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So I need to design NoSQL Schemas (Mongoose) from next SQL Database. Image of SQL database

So I have a few questions about how to make those Schemas:

  1. There is a field in table course_student called entryDate. In what Schema do I store this field and how do I connect it to other? (Refers to entry Date of one student to specific course) (Also the case for startDate in course_teacher table)
  2. In Admin, Teacher and Student Schemas, how do I inherit all properties from PersonSchema (is this the case for Discrimantors?), or do I store all of their fields in PersonSchema (the case I don't like, because in case of "admin", teacher and student fields would be all NULL)
  3. (Optional) Also, how to handle non-normalized case of many-many relationship? (Let's say there is no course_teacher table, and teachers & courses are connected with many-many relation)
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In Mongo, like in SQL, there are many ways you can structure your data. The key to consider in Mongo, is how do you need to access the data. Try to group data in ways that it matches queries you expect to perform. Using that context, I'll try to answer some of your specific questions:

1) Your asking where to store the entryDate of a student into a class. Do you often pull students independently? Or do you always grab them with their classes? Do you need classes independently?

One option would be to nest classes inside of your students: Student =>

{
   firstName: "John",
   lastName: "Smith",
   classes: [{
      classCode: "EN101",
      entryDate: "10/10/2017"
   }]
}

You could also have a class object with a list of students if you access it all it once usually: Class =>

{
   classCode: "En101"
   students: [{
      studentId: 12345,
      firstName: "John",
      lastName: "Smith,
      entryDate: "10/10/2017"
   }]
}

If you often reference things separately, you could have a flat table like in your SQL that just has classCode, studentId, studentEntryDate

  1. These objects are all stored together in one table? If so that sounds like a great use of discriminators. like if you just have a People collection. However, I would guess that they are stored separately? Teachers and Students are stored in different collections? In that case you can just have them inherit the same class in code, and they will serialize fine into mongo without any discriminators.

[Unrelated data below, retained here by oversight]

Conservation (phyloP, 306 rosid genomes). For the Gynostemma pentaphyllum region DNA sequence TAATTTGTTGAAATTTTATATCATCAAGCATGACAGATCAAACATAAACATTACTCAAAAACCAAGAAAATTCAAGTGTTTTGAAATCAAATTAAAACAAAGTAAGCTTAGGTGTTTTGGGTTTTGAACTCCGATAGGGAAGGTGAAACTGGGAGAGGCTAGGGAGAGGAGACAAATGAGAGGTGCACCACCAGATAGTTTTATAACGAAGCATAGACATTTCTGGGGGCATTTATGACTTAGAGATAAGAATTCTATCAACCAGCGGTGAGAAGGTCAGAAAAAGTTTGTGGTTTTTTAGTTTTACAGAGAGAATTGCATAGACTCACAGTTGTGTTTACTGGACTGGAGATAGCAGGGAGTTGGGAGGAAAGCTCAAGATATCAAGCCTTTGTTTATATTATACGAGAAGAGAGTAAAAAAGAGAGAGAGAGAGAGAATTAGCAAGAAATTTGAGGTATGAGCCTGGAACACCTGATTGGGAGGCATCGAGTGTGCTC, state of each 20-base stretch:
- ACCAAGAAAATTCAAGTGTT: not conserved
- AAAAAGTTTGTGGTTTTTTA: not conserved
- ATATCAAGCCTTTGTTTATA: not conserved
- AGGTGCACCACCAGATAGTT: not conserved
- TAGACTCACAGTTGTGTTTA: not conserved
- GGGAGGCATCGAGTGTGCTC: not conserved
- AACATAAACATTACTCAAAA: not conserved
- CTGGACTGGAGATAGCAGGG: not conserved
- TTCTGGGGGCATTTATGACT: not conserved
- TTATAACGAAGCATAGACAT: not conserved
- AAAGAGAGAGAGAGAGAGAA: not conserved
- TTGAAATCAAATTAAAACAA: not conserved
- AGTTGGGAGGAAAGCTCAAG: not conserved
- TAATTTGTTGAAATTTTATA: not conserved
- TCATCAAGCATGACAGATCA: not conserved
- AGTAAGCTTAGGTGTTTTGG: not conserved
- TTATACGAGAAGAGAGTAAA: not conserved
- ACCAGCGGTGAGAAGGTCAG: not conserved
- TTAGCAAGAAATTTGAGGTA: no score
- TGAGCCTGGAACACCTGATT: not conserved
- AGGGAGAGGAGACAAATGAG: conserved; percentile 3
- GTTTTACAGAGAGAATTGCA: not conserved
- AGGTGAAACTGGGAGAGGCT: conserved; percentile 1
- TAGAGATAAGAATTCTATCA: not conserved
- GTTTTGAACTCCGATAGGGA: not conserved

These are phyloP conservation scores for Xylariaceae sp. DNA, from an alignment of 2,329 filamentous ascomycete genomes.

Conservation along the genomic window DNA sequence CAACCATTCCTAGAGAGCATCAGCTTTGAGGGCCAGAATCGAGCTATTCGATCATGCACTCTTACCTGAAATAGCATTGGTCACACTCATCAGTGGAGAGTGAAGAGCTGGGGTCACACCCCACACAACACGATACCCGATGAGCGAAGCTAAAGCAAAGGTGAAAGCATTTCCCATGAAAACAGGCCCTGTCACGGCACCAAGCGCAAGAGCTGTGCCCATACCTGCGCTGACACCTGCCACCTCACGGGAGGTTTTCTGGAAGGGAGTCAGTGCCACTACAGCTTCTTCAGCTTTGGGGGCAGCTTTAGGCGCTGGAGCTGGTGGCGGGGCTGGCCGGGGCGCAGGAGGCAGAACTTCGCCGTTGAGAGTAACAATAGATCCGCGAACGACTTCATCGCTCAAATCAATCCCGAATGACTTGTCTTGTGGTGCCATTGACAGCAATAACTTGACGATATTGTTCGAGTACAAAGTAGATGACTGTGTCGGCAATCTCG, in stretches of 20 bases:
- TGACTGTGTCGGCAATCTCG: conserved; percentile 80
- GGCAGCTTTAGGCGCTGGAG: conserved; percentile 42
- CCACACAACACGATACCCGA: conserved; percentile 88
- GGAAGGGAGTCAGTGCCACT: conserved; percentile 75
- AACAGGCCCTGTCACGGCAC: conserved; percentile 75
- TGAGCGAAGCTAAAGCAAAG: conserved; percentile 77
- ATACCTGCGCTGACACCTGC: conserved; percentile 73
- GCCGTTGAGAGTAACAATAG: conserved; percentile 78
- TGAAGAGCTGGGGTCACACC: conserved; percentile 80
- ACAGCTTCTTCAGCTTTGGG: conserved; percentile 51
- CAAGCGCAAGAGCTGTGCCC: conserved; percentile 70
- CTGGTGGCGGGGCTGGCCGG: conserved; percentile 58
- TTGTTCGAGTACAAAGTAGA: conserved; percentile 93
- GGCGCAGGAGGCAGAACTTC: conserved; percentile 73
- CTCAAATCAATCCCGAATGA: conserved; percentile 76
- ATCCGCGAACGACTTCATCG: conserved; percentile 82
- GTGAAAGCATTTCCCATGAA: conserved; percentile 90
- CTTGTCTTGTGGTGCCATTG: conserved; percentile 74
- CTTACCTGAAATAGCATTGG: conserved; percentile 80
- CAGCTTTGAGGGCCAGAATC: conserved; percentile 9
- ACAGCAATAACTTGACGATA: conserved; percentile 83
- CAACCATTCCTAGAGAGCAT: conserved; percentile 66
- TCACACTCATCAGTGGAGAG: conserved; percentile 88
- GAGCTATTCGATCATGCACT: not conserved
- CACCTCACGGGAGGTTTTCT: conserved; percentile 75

2. There's multiple ways to handle this. You could create collections for each table and maintain a linking table, but not usually the best way. I would think Teachers and Courses would be one-many not many-many? So each course would have a teacher. If courses do have many teachers, you can just have a list of teachers instead of a field called teacher.

Hope my answers are clear, feel free to comment for more information.

If your pretty new in Mongo, I recommend signing up for some of there free courses. There pretty useful and get you a good foundation.

Good luck on your switch to mongo. It's worth it!

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  • 1. In the first case of your code, how do I make that into a Schema by referencing? If I go like this: Picture wouldn't it think the field entryDate is located in Course? 2. You are right, I would like to have different collection for teachers and students (and if possible, since they are all users, having them all under Person). How can I make them inherit fields from PersonSchema (without having to repeat each field inside Teacher and StudentSchema, only add new ones) – Wolfdog Sep 30 '17 at 16:10
  • 3. It's designed so course can have multiple teachers. If I have inside CourseSchema teachers: [TeacherSchema], and inside TeacherSchema courses: [CourseSchema], wouldn't there be some errors, like what do I define first so it can have access to other? – Wolfdog Sep 30 '17 at 16:10
  • MongoDB supports datetime types natively; use them, e.g. { lastName:"Smith", entryDate: new ISODate("2017-09-29") } This will provide superior queryability and sortability plus you will never run afoul of parsing problems and YYYYMMDD vs YYYYDDMM problems. – Buzz Moschetti Sep 30 '17 at 17:02
  • @Wolfdog, for 1, in your picture I think if you are going to put entryDate on the course object, you need to have it in a nested list of students. That way each student can have a different entry date. 2. I mostly code in .net, but I assume this transfers. I would have a Teacher and Student class, and both of them would inherit the PersonSchema. Each class would then get all the fields on PersonSchema, plus any additional fields defined. Mongo would then handle a save perfectly without any duplicate code. – bgraham Oct 1 '17 at 21:31
  • For 3, its usually better just to put the reference in one of the many to many objects. I would probably just have a list of teachers on the CourseSchema. The teacher schema would not have a list of courses. If you need to know which courses a teacher is teaching, then you do a query on the courses object where the teachers array has that teacher in it. The array probably wouldn't be a TeacherSchema, but just the teacher's id. Or maybe new CourseTeacher class that just had a teacher id and their name. – bgraham Oct 1 '17 at 21:35
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Below are two good resources with comparisons between RDBMS and NoSQL Databases.

https://www.mongodb.com/compare/mongodb-mysql

https://docs.mongodb.com/manual/reference/sql-comparison/

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